Harvard Medical School researcher Johan Paulsson, PhD, plans to lead a $104 million project that will study bacterial behavior and antibiotic resistance.
The U.S. Department of Health and Human Services-sponsored project will develop new microscopy, microfluidics, single-cell assays, and machine-learning tools to identify bacteria and understanding their behavior. The project will be funded by a new initiative called the Advanced Research Projects Agency for Health and will include scientists from 25 research groups across the U.S. and the U.K. The intention is to translate new technology into tools clinicians can use to quickly and accurately diagnose bacterial infection from blood samples and to develop new antibiotics.
“What makes this [project] novel is not that 25 research groups are funded to study antibiotic resistance, but that 25 groups with expertise in optics, mathematics, microbiology, and medicine can come together and do that as one coordinated team," Paulsson said in a press release issued by Harvard Medical School.
Bacterial infections are the second leading cause of death around the world. That many bacteria have developed resistance to antibiotics presents a serious problem, the university noted, making "even the most routine procedures such as dental surgeries, cesarean sections, and appendectomies much riskier, and more complex surgeries such as organ transplants nearly impossible," according to the press release.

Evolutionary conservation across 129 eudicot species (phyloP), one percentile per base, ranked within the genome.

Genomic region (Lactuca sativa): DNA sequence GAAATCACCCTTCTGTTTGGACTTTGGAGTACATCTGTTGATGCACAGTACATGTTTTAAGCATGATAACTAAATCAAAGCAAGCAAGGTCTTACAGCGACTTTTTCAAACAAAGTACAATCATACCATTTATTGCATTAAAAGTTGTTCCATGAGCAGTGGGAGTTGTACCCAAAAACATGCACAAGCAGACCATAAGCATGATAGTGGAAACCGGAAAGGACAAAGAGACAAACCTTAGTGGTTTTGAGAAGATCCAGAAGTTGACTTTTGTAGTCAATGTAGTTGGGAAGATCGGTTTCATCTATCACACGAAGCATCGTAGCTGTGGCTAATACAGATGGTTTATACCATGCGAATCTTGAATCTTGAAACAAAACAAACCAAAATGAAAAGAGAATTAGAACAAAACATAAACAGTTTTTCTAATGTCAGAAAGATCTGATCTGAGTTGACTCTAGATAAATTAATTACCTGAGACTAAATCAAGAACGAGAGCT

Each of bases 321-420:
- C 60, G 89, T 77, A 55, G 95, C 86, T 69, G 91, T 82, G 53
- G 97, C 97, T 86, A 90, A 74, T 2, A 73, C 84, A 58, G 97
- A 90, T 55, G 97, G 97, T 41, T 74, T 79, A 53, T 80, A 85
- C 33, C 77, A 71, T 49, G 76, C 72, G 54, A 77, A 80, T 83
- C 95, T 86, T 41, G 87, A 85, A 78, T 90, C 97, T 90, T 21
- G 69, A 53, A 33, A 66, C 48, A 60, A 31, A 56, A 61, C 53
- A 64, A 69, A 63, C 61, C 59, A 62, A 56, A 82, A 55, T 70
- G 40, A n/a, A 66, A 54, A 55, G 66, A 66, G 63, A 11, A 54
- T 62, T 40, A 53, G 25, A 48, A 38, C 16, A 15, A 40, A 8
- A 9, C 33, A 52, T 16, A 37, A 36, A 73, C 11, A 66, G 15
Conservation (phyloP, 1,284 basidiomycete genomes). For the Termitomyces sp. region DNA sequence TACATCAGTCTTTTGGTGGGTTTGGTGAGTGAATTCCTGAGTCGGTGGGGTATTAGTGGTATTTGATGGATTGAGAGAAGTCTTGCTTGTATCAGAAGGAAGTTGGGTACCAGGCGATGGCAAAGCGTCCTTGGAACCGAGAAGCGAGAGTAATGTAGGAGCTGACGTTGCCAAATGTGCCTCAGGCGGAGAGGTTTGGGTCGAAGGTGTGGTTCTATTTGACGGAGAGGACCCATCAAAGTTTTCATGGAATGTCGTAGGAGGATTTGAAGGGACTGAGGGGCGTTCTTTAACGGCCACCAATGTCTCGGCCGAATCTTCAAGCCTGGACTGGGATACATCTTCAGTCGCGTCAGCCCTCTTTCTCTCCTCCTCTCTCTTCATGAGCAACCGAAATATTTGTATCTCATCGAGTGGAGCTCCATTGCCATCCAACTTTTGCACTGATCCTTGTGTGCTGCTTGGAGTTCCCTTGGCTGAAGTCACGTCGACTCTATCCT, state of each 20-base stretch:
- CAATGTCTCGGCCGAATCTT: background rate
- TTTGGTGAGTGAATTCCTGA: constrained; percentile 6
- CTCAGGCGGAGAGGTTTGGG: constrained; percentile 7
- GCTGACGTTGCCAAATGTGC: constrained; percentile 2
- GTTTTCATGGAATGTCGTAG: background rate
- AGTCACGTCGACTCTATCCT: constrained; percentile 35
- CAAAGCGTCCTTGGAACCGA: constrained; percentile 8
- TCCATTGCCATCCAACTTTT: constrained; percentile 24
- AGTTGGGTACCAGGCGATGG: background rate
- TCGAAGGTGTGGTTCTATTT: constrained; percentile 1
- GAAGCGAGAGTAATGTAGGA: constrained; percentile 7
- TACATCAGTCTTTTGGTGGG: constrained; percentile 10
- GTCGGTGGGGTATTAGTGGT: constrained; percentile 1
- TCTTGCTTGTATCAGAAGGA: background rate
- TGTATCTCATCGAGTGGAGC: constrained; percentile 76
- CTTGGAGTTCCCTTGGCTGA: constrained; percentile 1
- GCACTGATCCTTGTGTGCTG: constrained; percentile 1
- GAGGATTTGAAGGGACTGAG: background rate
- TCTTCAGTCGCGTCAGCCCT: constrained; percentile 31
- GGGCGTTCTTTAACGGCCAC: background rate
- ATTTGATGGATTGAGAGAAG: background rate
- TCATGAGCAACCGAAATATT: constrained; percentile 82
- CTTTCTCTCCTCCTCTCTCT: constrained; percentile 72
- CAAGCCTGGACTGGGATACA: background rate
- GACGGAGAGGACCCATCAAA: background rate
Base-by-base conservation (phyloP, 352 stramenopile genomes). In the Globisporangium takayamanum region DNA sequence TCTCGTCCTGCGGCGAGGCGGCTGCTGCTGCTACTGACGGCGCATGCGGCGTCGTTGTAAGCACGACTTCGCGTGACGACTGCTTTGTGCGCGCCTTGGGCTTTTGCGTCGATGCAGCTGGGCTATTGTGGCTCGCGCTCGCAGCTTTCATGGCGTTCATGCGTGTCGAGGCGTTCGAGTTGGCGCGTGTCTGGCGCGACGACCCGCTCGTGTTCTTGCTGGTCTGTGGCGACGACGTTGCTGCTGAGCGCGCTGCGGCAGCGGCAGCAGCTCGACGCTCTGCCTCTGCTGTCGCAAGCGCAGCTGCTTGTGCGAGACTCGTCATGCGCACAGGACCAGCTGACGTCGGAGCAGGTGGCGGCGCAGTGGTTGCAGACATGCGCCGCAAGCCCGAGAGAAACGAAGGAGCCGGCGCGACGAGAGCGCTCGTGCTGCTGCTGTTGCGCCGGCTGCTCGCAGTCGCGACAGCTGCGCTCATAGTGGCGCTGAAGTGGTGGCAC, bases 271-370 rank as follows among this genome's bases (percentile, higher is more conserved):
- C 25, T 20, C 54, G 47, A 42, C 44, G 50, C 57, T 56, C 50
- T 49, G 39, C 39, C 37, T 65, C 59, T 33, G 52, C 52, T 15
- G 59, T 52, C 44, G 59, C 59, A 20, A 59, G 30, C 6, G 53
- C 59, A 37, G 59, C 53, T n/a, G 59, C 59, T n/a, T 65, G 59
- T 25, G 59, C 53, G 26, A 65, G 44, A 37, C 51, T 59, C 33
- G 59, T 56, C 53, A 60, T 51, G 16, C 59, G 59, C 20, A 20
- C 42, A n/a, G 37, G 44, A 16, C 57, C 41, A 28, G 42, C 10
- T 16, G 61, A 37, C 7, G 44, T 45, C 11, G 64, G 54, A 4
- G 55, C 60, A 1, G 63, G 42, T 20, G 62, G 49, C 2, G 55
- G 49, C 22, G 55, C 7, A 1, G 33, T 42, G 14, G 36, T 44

"The fight against antibiotic-resistant bacteria has stalled …[and] progress has been slow in developing new classes of antibiotics that work against resistant bacteria," Harvard said.
Paulsson's interest in the project was prompted by his own experience with an unknown infection that rapidly progressed to sepsis.
“[The infection] got serious fast, and I was lucky that the third antibiotic worked," he said. "I asked [the doctors], why don’t you just look at the blood agnostically and see what’s physically in there, instead of identifying specific genes, and they said, oh no, we can't do that, we can only ask specific questions,'" Paulsson said.
A combination of microfluidic-based tools, modern microscopy methods, and machine learning could be more effective at diagnosing bacterial infection, Paulsson hypothesized.
"Right now, we can't diagnose people quickly or agnostically enough," he said. "In principle, we think we can develop technology to carry out the whole process in minutes -- starting the moment the sample is taken, and not waiting for bacteria to be cultivated and isolated."